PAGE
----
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Spacecraft nadir point: 26.3° N, 64.8° E

Photo center point: 24.5° N, 68.0° E

Nadir to Photo Center: Southeast

Spacecraft Altitude: 152 nautical miles (282km)
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Image Caption: STS075-706-082 Indus River Delta, Pakistan February 1996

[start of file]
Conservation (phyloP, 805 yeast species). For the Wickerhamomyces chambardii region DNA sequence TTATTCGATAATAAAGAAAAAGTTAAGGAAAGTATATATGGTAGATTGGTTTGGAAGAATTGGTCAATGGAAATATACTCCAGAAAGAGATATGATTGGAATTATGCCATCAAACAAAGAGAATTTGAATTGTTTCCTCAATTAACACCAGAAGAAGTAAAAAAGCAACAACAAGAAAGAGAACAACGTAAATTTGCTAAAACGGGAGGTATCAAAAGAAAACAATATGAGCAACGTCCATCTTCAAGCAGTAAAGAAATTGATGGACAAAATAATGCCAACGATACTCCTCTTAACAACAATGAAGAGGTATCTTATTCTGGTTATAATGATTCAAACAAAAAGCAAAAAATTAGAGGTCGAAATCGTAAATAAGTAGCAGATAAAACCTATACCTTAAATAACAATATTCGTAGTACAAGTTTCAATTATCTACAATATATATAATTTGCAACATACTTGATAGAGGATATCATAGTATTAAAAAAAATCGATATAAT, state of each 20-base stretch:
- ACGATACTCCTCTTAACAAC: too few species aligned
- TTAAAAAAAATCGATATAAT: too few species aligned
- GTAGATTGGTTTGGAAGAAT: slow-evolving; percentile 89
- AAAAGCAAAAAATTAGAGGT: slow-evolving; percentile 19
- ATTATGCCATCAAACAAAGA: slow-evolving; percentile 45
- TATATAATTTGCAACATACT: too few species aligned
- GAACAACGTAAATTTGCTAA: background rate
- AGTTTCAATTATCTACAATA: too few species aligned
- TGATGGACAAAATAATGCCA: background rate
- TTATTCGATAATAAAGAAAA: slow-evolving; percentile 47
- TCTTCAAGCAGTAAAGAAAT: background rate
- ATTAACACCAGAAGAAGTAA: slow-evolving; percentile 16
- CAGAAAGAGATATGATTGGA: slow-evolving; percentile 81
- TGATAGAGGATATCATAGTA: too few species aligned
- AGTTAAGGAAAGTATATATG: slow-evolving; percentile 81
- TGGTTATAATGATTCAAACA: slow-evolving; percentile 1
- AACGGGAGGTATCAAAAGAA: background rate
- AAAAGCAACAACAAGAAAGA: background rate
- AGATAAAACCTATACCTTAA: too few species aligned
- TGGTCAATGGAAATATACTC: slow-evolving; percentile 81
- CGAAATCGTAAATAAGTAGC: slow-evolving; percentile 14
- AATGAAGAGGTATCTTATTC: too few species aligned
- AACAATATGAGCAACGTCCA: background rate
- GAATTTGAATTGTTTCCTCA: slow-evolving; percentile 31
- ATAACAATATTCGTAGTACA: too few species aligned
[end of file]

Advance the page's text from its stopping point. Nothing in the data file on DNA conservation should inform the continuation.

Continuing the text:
The delta of the Indus River, the longest river in southwest Asia, is the highlight of this south-southeast-looking, low-oblique photograph. Fed by snowmelt and glacial meltwater from the mountains of the Tibet Plateau, the Indus River flows 1900 miles (3055 kilometers) before emptying into the Arabian Sea. After leaving the Tibet Plateau, the river flows onto the Punjab Plains of western Pakistan and through a vast alluvial lowland where it receives its major tributary, the Panjnad (five streams), which carries the united waters of the Jhelum, Chenab, Ravi, Beas, and Sutlej. In this severely arid landscape, the rivers form precarious strips of fertile land. At the mouth of the Indus, east of Karachi (not visible in the photograph), the large, swampy Indus River Delta is formed, which, unlike deltas of many other rivers, is composed of clay and infertile soils. The largest flow of the Indus occurs between June and late September, the summer monsoon season. The waters are used primarily for irrigation of agricultural crops; dams have been built to provide flood control and hydroelectricity.